Asterias Biotherapeutics (AST) continues to generate excitement and buzz around its stem cell treatment for catastrophic spinal cord injury (SCI). I wrote about this historic event back in September. That’s when the company first released results about this transformative medical breakthrough.
Asterias has now released follow-up data. This was gathered at six and nine months after six quadriplegics received treatment. All six continue to show improvement in motor function and sensation. This is truly wonderful news for those with SCI.
There are also broader medical implications… and these should be of great interest to investors.
The superior power of embryonic stem cells
The difference between this stem cell therapy and traditional drug therapies is huge. Drug therapies have specific and mechanistic impacts. But stem cells derived from embryonic cells work a different way. They draw on the massive DNA databanks in their nuclei. They then use these genetic programs to interact with their surroundings and repair damaged structures.
The Asterias oligodendrocyte progenitor cells were derived from a single unused embryo (from an IVF procedure in the late 1990s). Such embryos are often discarded. But this one was donated to create an unlimited number of therapeutic cells. Both the Bush and Obama Administrations approved the cell line.
When injected into the site of a spinal cord injury, these cells create healthy new spinal cord structures. They restore myelin sheaths (which are like an insulating material on nerves) and repair the lesions caused by injury. They send chemical signals that stimulate the growth of nerve cells. They also generate blood vessels that deliver oxygen and nutrients (and clear out toxic substances).
In works of science fiction, you may have read about “nanobots.” These are theoretical nanomachines that can fix profound biological damage. But the truth is that we all have this type of device in our bodies at the embryonic stage of development. Each uses the complex repair systems that can be found in the human genome.
These are the cells (AST-OPC1) that were given to patients in the SCI trial. The result is that patients who could not breathe on their own can now perform complex physical tasks. We have seen them lift weights, text, and type 35 words a minute… and they continue to improve.
Most people assume this therapy must be the most modern of biotechnologies. In truth, it’s quite old in modern scientific terms. Dr. Michael West oversaw the creation of this therapy over two decades ago as Geron’s chief science officer.
When that company stumbled, he brought the clinical trial and Geron’s IP into BioTime (*see disclosure below) as Asterias Biotherapeutics. When I spoke to Asterias CEO Steve Cartt, his excitement was palpable. Here’s why.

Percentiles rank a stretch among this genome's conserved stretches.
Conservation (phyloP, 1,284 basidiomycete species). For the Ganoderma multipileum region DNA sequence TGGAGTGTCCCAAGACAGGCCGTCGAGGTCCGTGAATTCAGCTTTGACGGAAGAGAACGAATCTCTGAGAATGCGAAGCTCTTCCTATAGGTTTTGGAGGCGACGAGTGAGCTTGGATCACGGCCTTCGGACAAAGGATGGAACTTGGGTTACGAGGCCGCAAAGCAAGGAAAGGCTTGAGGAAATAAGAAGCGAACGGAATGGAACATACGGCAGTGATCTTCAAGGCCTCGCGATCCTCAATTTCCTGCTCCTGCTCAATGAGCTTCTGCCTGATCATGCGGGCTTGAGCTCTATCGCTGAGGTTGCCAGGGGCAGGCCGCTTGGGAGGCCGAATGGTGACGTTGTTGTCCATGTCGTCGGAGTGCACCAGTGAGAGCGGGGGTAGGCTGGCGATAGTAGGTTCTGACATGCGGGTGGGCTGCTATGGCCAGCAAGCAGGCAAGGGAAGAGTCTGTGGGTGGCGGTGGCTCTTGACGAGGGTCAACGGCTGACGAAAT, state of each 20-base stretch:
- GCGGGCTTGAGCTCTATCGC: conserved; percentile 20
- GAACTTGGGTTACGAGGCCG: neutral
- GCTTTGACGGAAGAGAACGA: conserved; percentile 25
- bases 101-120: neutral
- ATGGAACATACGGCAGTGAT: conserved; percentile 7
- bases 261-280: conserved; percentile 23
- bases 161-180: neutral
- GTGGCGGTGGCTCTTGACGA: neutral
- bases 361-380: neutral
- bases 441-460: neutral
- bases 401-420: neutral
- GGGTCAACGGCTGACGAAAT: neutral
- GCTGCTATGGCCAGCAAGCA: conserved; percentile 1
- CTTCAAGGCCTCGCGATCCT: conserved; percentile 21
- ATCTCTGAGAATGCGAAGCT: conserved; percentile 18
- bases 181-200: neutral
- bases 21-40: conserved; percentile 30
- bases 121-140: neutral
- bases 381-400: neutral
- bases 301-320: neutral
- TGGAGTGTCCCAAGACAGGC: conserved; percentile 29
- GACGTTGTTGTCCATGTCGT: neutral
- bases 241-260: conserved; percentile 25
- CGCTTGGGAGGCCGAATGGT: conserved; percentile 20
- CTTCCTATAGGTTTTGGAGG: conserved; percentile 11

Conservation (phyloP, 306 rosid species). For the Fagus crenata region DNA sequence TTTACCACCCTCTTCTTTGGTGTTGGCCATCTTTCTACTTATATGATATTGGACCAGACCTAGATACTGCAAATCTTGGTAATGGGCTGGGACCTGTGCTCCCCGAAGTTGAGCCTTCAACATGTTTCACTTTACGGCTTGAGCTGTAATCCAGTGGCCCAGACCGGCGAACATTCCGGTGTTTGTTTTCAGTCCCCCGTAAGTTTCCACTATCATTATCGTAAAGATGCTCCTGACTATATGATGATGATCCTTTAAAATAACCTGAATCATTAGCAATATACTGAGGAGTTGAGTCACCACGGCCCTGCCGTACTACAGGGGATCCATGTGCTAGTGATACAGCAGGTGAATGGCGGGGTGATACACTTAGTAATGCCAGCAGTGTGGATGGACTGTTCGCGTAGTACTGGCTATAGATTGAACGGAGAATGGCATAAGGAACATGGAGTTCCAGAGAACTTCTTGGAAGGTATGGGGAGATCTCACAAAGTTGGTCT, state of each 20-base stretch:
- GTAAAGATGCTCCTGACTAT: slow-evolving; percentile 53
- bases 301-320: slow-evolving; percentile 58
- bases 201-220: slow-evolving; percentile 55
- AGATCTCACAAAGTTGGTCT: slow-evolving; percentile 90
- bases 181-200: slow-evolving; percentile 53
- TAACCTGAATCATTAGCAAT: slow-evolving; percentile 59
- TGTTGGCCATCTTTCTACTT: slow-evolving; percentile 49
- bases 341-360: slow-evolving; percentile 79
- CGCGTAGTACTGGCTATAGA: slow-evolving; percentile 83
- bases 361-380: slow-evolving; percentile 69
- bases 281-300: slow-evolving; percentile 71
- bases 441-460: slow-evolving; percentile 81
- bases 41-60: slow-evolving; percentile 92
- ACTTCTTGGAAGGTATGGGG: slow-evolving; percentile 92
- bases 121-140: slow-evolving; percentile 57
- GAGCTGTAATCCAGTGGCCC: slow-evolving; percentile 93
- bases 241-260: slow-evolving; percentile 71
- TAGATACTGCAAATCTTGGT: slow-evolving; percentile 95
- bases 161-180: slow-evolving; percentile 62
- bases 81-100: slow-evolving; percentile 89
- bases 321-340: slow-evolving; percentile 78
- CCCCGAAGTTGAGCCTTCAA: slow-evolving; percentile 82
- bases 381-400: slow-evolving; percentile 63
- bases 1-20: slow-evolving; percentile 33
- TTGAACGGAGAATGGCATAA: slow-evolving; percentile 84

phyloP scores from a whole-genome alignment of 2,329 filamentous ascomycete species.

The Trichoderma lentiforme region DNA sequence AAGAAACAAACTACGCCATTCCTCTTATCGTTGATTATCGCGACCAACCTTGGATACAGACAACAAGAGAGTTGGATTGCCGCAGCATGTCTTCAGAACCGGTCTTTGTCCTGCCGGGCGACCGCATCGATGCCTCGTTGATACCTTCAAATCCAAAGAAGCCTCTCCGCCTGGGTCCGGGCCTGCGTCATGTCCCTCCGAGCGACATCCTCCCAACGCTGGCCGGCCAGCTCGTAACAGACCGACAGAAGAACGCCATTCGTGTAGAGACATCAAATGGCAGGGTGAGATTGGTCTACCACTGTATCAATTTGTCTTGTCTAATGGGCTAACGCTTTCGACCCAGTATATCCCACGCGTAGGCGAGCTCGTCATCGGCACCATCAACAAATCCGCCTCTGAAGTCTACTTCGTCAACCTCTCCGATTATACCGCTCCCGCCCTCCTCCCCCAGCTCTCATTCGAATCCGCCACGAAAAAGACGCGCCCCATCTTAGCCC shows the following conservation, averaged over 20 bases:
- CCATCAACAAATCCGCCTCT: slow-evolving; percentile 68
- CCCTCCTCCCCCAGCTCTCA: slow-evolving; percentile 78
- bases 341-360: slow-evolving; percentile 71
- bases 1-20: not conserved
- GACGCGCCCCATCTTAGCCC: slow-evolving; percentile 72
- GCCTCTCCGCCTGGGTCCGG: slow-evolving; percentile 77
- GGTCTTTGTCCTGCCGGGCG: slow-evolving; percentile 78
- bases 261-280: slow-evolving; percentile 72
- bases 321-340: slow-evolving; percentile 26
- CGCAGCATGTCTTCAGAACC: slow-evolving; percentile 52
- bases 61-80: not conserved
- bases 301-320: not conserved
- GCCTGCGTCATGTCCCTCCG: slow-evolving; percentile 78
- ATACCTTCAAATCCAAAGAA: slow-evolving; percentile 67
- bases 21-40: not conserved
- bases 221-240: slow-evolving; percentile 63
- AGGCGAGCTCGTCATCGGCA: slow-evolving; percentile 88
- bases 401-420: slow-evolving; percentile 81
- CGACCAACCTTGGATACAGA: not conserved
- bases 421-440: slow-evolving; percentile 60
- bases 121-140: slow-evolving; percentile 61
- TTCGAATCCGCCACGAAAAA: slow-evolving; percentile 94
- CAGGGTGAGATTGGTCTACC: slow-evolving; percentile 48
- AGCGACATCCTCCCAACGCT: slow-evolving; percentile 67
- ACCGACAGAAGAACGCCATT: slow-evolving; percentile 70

Each year, about 17,000 people experience the kind of spinal cord injuries targeted by the current trial. AST-OPC1 would be the only approved treatment for this condition.
Cartt is now considering plans to extend clinical trials to those who have suffered less serious spinal cord injuries. This means the patient population for AST-OPC1 cells would expand a great deal.
Other potential stem cell therapies
These cells might also be used to treat other neurological diseases. Multiple sclerosis, for example, also involves the deterioration of the myelin nerve sheath. But this is just the tip of iceberg for pluripotent stem cell therapies. Many of our worst diseases can be addressed by these biological nanobots.
If spinal cords can be repaired, so can the connective tissue deterioration that leads to arthritis and joint failures. I’m convinced we will see simple injections of stem cells to repair hip, knee, and other joints in the future.
BioTime has also done extensive research into stem cell therapies for heart muscle and cardiovascular repair. In fact, Dr. West has converted some of my cells to embryonic status. He then engineered them to become my heart muscle cells. There have been animal studies as well. The results indicate that these types of cells will repair the damage done by heart attacks.
Next up, though, is blindness. A BioTime subsidiary in Israel, Cell Cure Neurosciences, is in a phase 1/2a trial to treat dry age-related macular degeneration (dry-AMD). Israeli government grants have helped fund this project.
Based on animal trials, it seems that the company’s retinal pigment epithelial cells will be successful in treating the leading cause of adult blindness. Dry-AMD is an attractive target because there is no effective treatment. From what I’ve learned, I think that these cells will treat the wet form of macular degeneration and other causes of blindness as well.
This is the real importance of the Asterias SCI trial. Right now, we’re seeing the proof of concept for a biotechnology that will disrupt the entire healthcare market. I’ve written about this extensively in Tech Digest (subscribe here for free).
This change will happen sooner than you think. Japan has already revised its Pharmaceutical Affairs Act to speed up the approval of stem cell therapies. And on the home front, several of President Trump’s candidates for FDA chief have endorsed similar reforms.
(*Disclosure: The editors or principals of Mauldin Economics have a position in BioTime (BTX) which has significant ownership of Asterias stock. They have no plans to sell their position at this time. There is an ethics policy in place that specifies subscribers must receive advance notice should the editors or principals intend to sell.)